Saturday, July 25, 2009

The Ladies' Lending Library by Janice Kulyk Keefer

I wonder what attracts an editor/publishing company to a book. What exactly is the quality that this particular manuscript has that makes someone say, "Yes, this will be a great book. We can sell hundreds (thousands?) of copies."

In particular, what was it about Keefer's story that attracted her agent? I found myself more curious about this book than I am about most, which might have something to do with where I am in my life, but I think it also has to do with the plot of The Ladies' Lending Library.

I picked up this story cold at the public library. I was intrigued by the cover art and the blurb on the back. Sadly, the blurb and the title did not accurately portray the story between the covers. That always frustrates me. Yet another of my lingering questions:

Who writes the blurbs? And how hard is it to describe the story that has actually been written?

The blurb suggests that the book will focus on the summer beach book group of a collection of women in 1968. In fact the book group is only very tangential to the story.

Despite my frustration with the difference in the proposed plot and the actual plot, there were things I really did appreciate; but I would have preferred knowing ahead of time what I was going to read.

In fact, the story revolves around the difficulties of life for Ukrainian ex-pats and their children who are trying to grow up all-American in the end of the innocent 1960s. The parents all suffer from memories of their life pre-United States that color their relationships with their children, their spouses, and their friends. The story is told from a large variety of perspectives which I enjoyed; getting inside the heads of the kids, the husbands, and the wives really created a believable world in which these people functioned.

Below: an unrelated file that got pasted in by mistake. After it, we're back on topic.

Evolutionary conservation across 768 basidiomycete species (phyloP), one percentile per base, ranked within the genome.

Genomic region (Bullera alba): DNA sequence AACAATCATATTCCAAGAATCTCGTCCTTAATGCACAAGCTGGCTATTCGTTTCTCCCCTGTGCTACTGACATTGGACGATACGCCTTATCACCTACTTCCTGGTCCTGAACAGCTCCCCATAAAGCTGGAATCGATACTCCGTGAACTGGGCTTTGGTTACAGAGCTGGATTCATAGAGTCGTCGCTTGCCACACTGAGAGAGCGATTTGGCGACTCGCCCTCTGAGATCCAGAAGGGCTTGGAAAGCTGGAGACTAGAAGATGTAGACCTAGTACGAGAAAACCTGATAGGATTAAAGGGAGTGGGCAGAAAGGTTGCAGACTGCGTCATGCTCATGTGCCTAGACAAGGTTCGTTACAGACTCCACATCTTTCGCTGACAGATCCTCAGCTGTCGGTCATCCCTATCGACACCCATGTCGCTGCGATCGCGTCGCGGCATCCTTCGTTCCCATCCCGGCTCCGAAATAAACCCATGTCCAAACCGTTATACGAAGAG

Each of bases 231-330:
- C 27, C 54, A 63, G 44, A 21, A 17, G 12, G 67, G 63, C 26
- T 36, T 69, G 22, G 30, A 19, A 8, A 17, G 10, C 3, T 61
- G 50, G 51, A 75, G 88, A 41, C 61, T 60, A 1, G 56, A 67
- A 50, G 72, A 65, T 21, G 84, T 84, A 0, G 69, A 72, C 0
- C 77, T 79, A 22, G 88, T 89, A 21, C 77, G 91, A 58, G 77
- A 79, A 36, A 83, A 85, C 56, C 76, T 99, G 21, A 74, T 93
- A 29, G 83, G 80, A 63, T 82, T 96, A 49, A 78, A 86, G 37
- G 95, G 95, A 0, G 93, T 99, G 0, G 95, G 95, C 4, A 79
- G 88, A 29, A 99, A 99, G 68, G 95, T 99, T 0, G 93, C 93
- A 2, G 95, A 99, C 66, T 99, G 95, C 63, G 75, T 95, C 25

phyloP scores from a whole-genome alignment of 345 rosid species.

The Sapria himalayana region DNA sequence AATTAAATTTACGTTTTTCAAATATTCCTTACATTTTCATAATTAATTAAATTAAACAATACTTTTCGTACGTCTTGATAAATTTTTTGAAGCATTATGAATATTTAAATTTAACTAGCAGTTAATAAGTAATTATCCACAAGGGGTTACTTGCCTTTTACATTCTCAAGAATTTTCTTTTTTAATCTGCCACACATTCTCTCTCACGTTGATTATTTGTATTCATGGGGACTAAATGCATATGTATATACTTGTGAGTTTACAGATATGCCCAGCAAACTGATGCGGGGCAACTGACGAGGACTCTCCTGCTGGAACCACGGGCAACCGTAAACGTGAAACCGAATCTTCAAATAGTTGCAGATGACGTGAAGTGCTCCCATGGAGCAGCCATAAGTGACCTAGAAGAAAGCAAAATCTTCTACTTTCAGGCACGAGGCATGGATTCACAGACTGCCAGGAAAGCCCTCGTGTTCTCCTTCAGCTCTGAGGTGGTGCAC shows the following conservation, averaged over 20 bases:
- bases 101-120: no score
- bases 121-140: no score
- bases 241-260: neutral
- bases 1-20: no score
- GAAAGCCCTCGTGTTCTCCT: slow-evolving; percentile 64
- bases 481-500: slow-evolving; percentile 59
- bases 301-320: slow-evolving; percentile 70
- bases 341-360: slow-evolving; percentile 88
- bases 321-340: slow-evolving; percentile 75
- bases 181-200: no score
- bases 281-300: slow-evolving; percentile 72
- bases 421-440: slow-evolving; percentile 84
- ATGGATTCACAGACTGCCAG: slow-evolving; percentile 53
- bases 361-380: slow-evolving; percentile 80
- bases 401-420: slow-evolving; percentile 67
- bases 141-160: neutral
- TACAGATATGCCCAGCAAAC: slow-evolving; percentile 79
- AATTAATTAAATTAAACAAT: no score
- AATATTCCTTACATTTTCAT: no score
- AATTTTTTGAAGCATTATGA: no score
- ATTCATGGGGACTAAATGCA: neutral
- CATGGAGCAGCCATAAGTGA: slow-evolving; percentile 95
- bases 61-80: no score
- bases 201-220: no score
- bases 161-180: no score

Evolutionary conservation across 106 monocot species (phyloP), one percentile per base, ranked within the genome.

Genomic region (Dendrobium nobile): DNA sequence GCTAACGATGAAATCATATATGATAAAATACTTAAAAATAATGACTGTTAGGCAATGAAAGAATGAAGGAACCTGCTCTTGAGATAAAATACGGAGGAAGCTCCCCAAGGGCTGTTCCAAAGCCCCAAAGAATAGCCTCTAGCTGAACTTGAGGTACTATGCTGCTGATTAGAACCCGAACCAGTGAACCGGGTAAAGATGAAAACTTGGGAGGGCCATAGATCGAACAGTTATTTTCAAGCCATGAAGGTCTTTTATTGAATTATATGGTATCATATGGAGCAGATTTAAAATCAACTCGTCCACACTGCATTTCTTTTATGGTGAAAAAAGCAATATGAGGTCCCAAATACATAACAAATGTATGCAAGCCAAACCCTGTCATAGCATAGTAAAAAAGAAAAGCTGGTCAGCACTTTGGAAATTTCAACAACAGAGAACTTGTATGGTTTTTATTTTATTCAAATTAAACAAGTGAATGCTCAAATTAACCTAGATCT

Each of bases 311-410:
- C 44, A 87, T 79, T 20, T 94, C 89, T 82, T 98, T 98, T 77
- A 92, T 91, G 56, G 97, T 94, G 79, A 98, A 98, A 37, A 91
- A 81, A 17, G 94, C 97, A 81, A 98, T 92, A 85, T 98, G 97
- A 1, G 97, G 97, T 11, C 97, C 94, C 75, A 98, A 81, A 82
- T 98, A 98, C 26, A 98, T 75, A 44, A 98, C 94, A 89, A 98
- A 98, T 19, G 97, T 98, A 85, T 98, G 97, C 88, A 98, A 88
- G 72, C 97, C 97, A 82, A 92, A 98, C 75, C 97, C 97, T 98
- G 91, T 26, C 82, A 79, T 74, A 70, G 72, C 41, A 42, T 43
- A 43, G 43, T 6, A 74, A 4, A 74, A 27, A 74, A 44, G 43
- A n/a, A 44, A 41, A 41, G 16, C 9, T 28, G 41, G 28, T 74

Getting back to my first point: I think this book had incredible promise. As an editor, I could see picking up the excerpt and wanting to read more. In particular I found Keefer's descriptive voice engaging and extremely vivid. I only wish I knew how to incorporate her poetic flair without sounding phony.

However (and this is a big however for me), the plot really dragged. The lending library was a terribly small part of the plot and the story never picked up any pace. The laid-back pacing was logical, I suppose, given the plot of a lazy summer at the beach. But I did not find myself wanting to pick the book up and keep reading. And the story wasn't lacking for drama, it just wasn't written in a way to engage the reader. So, how do publishers encourage an author to rework the story in a way to give in oomph? (And is it necessary?)To push the book from being good to being really excellent?

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